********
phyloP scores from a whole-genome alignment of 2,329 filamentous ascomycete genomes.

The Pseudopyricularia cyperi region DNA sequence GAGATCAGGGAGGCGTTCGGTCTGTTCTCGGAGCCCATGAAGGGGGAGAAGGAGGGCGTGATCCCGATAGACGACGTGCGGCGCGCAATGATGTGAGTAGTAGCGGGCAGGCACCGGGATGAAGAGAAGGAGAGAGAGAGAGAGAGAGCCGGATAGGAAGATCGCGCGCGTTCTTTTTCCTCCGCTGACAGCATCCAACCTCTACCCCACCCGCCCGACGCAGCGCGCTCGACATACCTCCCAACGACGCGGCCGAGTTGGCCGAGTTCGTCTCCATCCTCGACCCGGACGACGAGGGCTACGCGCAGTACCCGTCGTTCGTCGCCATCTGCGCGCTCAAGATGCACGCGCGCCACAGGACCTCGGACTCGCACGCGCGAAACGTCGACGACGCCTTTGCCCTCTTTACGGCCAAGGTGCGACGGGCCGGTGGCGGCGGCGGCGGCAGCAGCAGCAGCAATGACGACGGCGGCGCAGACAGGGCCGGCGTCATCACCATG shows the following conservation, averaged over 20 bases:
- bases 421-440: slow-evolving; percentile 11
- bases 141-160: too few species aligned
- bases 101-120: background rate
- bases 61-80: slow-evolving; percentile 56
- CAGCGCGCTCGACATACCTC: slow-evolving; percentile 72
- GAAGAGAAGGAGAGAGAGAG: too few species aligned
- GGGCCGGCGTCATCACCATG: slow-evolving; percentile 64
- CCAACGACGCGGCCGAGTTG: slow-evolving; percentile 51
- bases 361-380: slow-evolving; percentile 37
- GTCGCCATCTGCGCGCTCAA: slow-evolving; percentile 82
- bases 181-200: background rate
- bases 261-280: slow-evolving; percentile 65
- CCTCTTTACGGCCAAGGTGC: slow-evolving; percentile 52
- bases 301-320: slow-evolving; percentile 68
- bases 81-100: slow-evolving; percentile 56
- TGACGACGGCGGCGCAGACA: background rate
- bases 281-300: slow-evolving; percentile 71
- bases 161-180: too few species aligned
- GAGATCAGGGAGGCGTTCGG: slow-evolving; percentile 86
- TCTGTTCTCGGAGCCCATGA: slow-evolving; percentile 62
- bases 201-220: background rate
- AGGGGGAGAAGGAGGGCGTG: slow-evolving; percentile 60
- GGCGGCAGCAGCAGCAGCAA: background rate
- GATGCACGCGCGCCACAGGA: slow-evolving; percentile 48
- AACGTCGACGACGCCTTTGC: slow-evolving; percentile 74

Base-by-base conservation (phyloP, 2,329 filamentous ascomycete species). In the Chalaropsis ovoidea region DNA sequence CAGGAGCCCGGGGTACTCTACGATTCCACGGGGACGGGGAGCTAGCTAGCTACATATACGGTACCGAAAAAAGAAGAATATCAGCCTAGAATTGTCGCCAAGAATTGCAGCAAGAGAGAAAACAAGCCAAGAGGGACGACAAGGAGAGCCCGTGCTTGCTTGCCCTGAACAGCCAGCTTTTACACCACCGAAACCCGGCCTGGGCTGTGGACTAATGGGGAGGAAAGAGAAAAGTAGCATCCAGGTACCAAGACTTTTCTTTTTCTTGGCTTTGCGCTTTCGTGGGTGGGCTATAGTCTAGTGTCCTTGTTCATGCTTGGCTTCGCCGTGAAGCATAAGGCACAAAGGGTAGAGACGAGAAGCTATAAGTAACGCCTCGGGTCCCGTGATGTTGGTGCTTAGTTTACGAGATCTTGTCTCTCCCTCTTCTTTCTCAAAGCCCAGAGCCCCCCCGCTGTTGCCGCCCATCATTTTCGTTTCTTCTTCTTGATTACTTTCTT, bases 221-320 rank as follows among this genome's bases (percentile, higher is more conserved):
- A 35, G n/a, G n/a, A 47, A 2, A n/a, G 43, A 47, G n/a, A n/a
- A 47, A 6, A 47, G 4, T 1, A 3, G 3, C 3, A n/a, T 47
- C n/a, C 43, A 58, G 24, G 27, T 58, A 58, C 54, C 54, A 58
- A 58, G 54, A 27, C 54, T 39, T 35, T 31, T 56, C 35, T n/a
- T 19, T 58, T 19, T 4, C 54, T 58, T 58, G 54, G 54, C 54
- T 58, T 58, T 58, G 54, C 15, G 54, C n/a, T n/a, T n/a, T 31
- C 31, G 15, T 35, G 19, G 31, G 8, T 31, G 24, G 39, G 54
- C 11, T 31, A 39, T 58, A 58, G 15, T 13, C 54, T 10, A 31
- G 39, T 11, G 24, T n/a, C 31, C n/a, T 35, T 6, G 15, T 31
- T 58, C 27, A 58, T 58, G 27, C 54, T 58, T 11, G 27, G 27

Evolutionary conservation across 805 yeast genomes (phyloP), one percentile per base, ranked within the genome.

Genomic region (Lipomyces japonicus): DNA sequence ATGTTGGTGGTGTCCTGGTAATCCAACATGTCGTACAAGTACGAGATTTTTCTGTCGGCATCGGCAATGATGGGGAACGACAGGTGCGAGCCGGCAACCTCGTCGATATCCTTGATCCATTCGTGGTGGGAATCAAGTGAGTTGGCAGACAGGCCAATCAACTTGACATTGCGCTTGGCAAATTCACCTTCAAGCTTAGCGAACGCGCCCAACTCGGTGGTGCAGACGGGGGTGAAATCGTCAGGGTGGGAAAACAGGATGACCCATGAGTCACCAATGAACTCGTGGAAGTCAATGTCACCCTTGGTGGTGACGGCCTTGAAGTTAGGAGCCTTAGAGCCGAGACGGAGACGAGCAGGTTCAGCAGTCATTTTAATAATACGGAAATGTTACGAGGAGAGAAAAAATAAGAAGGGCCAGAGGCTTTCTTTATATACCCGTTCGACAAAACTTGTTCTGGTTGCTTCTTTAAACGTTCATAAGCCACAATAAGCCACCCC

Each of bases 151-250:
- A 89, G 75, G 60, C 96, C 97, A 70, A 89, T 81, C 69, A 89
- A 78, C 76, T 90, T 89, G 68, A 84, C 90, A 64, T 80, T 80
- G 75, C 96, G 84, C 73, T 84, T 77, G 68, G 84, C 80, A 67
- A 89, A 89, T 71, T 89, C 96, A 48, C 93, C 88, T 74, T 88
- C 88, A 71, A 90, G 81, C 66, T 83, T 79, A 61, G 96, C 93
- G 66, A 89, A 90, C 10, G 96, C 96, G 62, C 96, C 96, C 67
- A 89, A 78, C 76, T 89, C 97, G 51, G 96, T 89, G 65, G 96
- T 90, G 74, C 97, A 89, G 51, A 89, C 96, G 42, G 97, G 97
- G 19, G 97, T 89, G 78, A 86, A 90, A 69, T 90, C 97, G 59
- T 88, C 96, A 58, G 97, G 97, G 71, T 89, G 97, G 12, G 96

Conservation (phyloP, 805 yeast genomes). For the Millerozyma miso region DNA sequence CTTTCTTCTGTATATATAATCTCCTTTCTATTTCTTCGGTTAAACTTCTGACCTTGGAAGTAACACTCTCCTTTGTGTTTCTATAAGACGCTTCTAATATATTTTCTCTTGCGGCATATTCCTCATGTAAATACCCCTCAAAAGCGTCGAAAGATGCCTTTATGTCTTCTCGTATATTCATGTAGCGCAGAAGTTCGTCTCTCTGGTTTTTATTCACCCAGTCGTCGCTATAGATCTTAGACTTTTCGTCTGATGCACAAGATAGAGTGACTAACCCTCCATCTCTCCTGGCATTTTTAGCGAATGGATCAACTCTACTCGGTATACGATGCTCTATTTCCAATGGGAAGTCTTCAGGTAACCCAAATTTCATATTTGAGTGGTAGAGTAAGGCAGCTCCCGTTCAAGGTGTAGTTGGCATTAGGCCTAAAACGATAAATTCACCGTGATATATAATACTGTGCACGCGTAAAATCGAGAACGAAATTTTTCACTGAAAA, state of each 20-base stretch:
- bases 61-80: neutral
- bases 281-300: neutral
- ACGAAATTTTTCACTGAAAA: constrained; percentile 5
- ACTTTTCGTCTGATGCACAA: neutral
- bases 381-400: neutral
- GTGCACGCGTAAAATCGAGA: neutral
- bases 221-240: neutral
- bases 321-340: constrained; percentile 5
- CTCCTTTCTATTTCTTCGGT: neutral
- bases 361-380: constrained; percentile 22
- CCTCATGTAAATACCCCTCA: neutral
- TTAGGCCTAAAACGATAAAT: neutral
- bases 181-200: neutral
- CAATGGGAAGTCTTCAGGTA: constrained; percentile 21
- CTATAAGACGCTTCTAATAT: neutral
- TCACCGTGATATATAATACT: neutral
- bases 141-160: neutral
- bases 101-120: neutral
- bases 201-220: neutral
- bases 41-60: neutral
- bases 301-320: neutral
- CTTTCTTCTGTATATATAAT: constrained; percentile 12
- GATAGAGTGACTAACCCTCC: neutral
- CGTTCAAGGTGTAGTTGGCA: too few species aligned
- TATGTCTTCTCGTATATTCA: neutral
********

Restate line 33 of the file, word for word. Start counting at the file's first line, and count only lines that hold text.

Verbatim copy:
- T 19, T 58, T 19, T 4, C 54, T 58, T 58, G 54, G 54, C 54